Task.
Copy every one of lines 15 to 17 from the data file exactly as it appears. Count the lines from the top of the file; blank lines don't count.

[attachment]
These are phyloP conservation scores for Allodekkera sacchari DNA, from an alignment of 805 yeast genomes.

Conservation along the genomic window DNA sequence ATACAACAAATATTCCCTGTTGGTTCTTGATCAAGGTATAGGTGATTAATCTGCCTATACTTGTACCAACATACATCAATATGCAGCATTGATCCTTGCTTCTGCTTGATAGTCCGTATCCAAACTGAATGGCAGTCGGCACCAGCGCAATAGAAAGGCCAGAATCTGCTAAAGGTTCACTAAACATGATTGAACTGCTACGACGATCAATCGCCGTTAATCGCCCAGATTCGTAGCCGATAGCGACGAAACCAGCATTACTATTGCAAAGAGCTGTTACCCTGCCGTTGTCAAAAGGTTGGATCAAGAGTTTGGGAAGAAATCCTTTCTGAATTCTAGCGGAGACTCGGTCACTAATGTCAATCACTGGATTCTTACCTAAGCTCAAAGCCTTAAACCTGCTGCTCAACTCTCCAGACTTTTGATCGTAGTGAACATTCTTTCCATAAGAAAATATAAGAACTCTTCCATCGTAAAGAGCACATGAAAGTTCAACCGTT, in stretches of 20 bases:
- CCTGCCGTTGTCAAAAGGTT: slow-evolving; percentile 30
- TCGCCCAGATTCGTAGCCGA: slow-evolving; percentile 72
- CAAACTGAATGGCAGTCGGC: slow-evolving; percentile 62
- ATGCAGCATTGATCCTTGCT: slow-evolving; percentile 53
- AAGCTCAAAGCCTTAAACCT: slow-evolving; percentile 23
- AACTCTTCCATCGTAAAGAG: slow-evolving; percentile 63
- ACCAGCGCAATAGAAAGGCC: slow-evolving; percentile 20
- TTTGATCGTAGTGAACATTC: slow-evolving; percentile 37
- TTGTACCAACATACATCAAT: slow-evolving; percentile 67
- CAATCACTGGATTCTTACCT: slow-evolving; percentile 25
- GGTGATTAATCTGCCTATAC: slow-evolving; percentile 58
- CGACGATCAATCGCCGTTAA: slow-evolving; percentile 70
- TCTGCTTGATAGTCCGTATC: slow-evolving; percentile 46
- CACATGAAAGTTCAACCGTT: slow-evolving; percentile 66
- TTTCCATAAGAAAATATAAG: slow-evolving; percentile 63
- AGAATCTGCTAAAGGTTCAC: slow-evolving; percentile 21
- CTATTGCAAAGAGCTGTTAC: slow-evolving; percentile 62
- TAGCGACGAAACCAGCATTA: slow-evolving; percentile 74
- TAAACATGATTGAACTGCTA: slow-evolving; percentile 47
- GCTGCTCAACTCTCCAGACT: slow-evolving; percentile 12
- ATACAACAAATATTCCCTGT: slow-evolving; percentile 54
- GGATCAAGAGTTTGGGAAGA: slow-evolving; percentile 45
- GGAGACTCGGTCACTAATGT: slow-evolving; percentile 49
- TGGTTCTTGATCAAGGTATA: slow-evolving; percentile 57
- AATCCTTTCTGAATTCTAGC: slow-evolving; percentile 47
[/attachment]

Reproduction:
- TCTGCTTGATAGTCCGTATC: slow-evolving; percentile 46
- CACATGAAAGTTCAACCGTT: slow-evolving; percentile 66
- TTTCCATAAGAAAATATAAG: slow-evolving; percentile 63